Other problems should be so sweet for Seahawks

Maybe adding a 6-foot-7, 340-pound body inside will help the Seattle Seahawks get a push in the run game on Sunday against the Denver Broncos.

It certainly can’t hurt, as recent acquisition Stacy Andrews, whom the Seahawks received in a trade with Philadelphia, will get his first start in Denver.

Andrews, 29, replaces Max Unger, who went on the season-ending injured-reserve list this week with severe turf toe that will require surgery. In his seventh season, Andrews is no stranger to the starting lineup, having started 34 career games in stints with Cincinnati and the Eagles.

“He did fine,” Seahawks head coach Pete Carroll said about Andrews’ play this week. “He’s a very, very good pass protector and he’s going to help us in that regard. He’s got to just learn all the calls and stuff to do a nice job with the running game.”

The Seahawks initially brought Andrews in to compete for time at right tackle with Sean Locklear. But once Unger went down, Andrews became a veteran player who could step right in because of his experience.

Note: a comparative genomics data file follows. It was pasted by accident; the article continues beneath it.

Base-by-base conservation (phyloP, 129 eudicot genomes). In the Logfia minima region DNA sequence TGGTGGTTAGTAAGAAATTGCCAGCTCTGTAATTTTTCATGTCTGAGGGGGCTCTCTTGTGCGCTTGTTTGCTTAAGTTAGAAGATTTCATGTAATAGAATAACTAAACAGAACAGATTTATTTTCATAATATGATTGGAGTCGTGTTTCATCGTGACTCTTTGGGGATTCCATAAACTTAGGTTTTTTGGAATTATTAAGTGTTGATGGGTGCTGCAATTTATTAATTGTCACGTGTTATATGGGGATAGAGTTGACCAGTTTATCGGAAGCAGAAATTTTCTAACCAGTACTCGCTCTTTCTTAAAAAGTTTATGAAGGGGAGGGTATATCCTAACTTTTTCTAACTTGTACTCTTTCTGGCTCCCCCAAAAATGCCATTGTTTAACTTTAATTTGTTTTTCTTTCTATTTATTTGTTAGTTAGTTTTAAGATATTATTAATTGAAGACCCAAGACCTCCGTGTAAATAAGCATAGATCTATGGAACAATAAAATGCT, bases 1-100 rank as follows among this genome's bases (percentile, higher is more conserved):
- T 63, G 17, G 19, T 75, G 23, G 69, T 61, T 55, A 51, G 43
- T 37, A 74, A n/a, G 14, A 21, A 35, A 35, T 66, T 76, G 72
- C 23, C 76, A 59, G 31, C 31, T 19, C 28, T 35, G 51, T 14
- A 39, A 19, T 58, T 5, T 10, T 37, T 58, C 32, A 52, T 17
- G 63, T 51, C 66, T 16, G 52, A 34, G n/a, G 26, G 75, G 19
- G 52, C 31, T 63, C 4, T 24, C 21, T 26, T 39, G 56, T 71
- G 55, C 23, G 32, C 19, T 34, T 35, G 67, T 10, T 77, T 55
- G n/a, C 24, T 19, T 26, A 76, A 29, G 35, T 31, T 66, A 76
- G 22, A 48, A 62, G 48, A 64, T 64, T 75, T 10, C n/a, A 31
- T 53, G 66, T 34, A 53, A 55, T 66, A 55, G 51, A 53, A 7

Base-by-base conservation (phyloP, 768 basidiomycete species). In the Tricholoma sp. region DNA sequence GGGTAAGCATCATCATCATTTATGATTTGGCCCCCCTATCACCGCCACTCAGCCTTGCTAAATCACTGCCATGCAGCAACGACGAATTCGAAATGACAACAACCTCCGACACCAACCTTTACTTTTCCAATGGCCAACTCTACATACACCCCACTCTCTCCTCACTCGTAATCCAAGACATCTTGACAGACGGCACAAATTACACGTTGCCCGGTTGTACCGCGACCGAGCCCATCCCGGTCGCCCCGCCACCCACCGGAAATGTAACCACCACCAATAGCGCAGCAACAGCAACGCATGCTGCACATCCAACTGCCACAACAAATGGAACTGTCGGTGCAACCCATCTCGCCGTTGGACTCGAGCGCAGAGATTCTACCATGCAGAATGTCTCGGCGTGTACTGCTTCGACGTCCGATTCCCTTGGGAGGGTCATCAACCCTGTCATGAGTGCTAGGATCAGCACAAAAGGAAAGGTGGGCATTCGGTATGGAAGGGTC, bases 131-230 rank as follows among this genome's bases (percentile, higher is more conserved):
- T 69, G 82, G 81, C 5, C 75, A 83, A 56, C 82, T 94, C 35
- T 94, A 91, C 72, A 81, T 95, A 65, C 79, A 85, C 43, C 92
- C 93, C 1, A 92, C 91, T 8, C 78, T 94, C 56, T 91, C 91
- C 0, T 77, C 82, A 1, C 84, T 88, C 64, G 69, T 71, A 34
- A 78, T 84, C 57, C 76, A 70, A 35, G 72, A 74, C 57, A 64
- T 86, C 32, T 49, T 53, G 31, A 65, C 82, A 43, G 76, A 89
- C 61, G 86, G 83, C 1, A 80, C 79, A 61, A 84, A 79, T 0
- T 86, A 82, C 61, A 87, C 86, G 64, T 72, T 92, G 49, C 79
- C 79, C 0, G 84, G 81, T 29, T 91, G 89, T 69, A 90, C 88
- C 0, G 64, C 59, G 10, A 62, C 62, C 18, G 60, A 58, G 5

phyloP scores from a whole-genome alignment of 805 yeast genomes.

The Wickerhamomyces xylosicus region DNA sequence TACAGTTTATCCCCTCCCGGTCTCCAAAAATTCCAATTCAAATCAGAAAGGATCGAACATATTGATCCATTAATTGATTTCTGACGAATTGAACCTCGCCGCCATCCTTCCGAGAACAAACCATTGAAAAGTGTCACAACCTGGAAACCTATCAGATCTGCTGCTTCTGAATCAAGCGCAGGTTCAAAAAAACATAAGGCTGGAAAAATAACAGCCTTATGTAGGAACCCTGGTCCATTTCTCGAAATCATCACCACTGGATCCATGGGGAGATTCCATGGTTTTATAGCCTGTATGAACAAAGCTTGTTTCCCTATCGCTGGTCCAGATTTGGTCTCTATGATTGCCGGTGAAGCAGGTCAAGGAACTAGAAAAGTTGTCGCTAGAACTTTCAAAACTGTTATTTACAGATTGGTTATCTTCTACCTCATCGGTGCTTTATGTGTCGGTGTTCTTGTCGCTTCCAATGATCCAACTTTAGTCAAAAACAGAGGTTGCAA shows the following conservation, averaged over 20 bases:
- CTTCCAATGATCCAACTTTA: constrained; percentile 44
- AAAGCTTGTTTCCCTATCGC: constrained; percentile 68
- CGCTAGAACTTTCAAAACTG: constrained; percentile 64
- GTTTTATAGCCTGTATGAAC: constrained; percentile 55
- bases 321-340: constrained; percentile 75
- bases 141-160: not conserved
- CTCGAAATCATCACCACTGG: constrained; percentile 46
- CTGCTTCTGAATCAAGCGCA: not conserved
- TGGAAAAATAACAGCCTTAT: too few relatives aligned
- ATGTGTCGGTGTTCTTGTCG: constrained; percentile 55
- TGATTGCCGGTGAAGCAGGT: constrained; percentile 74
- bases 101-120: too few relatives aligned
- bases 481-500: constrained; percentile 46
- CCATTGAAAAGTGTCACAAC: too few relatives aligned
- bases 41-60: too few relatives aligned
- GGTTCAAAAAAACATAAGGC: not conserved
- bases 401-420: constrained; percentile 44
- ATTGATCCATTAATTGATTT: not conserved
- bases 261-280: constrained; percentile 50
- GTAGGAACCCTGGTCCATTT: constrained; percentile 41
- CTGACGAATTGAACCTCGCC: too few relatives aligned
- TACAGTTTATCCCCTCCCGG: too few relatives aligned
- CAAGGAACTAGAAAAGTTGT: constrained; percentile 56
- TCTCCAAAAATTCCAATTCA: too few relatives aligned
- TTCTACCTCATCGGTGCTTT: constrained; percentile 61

“You would like to be able to keep him at tackle,” Hawks offensive line coach Art Valero said. “And that was our goal originally to bring him in there, but he does have some guard play in his background, so to move him inside isn’t foreign for him.

“If all your players looked like that, it’d be great. He’s a good-looking kid, and he’s got long arms and he’s strong. And he’s athletic and there’s a tremendous upside to him.”

Carroll said left tackle Tyler Polumbus will get his second start at left tackle. Polumbus will face the team that cut him a little over two weeks ago in Denver.

Polumbus and Andrews are part of Seattle’s juggling act up front. For the third straight season, the Seahawks made changes to the lineup on the offensive line because of injuries, affecting the team’s overall performance.

Seattle used six different starting offensive line combinations last year and five in 2008, both losing seasons for the franchise.

But in 2007, Seattle started just two different o-line combinations. Floyd “Pork Chop” Womack played for Walter Jones in the last game of the year, a meaningless 44-41 loss on the road to Atlanta.

Seattle finished 10-6 that year and lost to Green Bay in the second round of the NFC playoffs.

“It’s going to take us a while to really get together the way we want to as the changes have occurred,” Carroll said. “And it’ll continue – as I think about it – it’ll continue all the way through until Russell (Okung) returns and we get Chester (Pitts) back in there working with us.

“So this is going to be a work in progress for some time now, and hopefully we can put together a good game this weekend.”